• A spike in disk might mean the app is writing logs to files instead of STDOUT, caching data to local disk, or serializing huge sessions to disk.

Network Metrics

The Network Metric graph displays HTTP Requests and Errors and Response Time:

Network View

  • A spike in response time means your users are waiting longer to use your app. Scaling app instances can spread that workload over more resources and result in faster response times.
  • A spike in HTTP errors means one or more 5xx errors have occurred. Check your app logs for more information.
  • A spike in HTTP requests means more users are using your app. Scaling app instances can reduce the higher response time that may result.


The Events graph shows the following app events: staging failures (STG Fail), Crash, Update, Stop, Start, and SSH. You can change which events you see using the checkboxes in the upper right.


Note: The SSH event corresponds to someone successfully using SSH to access a container that runs an instance of the app.

See the following topics for more information about app events:


The Logs view displays app log data ingested from the Loggregator Firehose, including a histogram that displays log frequency for the current time frame:


The list of logs begins at the time indicated by the placement of the log line in the Events, Container, and Network graphs. To adjust the placement of the log line, hover over the graph and click a new location:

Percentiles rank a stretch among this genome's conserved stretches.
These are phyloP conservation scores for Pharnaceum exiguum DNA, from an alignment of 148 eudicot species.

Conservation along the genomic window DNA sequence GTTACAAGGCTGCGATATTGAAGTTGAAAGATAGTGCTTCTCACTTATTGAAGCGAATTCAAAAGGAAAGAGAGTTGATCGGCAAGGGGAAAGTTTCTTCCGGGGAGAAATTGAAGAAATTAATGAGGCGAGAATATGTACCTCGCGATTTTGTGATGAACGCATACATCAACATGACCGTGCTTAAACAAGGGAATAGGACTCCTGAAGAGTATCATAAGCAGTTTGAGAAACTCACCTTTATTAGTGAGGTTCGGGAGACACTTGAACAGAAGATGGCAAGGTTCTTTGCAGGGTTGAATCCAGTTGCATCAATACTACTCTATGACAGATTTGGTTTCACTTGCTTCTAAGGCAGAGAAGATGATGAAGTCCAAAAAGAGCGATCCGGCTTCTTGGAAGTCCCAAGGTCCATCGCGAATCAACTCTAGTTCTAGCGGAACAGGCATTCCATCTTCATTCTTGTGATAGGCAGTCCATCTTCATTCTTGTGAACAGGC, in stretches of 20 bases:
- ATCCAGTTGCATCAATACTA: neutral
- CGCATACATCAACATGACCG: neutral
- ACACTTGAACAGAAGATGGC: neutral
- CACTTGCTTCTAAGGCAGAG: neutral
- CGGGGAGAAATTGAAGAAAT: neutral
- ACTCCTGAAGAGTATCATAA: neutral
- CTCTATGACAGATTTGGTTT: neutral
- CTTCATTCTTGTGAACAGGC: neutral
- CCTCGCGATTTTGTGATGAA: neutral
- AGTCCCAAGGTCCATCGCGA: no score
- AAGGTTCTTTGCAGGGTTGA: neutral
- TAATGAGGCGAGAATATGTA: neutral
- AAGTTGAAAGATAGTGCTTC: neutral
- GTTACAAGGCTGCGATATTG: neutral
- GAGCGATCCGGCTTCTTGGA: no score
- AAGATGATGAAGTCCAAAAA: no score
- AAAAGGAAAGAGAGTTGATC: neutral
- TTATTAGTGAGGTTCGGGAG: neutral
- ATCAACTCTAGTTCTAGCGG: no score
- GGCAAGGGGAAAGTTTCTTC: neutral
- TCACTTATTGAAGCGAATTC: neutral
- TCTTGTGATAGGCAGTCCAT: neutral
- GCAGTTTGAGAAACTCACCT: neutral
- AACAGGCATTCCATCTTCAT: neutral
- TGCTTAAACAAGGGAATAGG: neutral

You can interact with the Logs view in the following ways:

  • Keyword: Perform a keyword search. The histogram updates with blue bars based on what you enter. Hover over a histogram bar to view the amount of logs for a specific time based on your filter.
  • Highlight: Enter a term to highlight within your search. The histogram updates with yellow bars based on the results. Hover over a histogram bar to view the amount of logs for a specific time that contain the highlighted term.
  • Sources: Choose which sources to display logs from. For more information, see Log Types and Their Messages.
  • Order: Modify the order in which logs appear.
  • Download: Download a file containing logs for the current search.
  • Copy: Click the copy icon to copy the text of the log.
  • View in Trace Explorer: Open a window to see the trace of the request associated with the log. See Trace App Requests.

Trace App Requests

A request to one of your apps initiates a workflow within the app or system of apps. The record of this workflow is a trace, which you can use to troubleshoot app failures and latency issues. In the Trace Explorer view, PCF Metrics displays an interactive graph of a trace and its corresponding logs. See the sections below to understand how to use the Trace Explorer.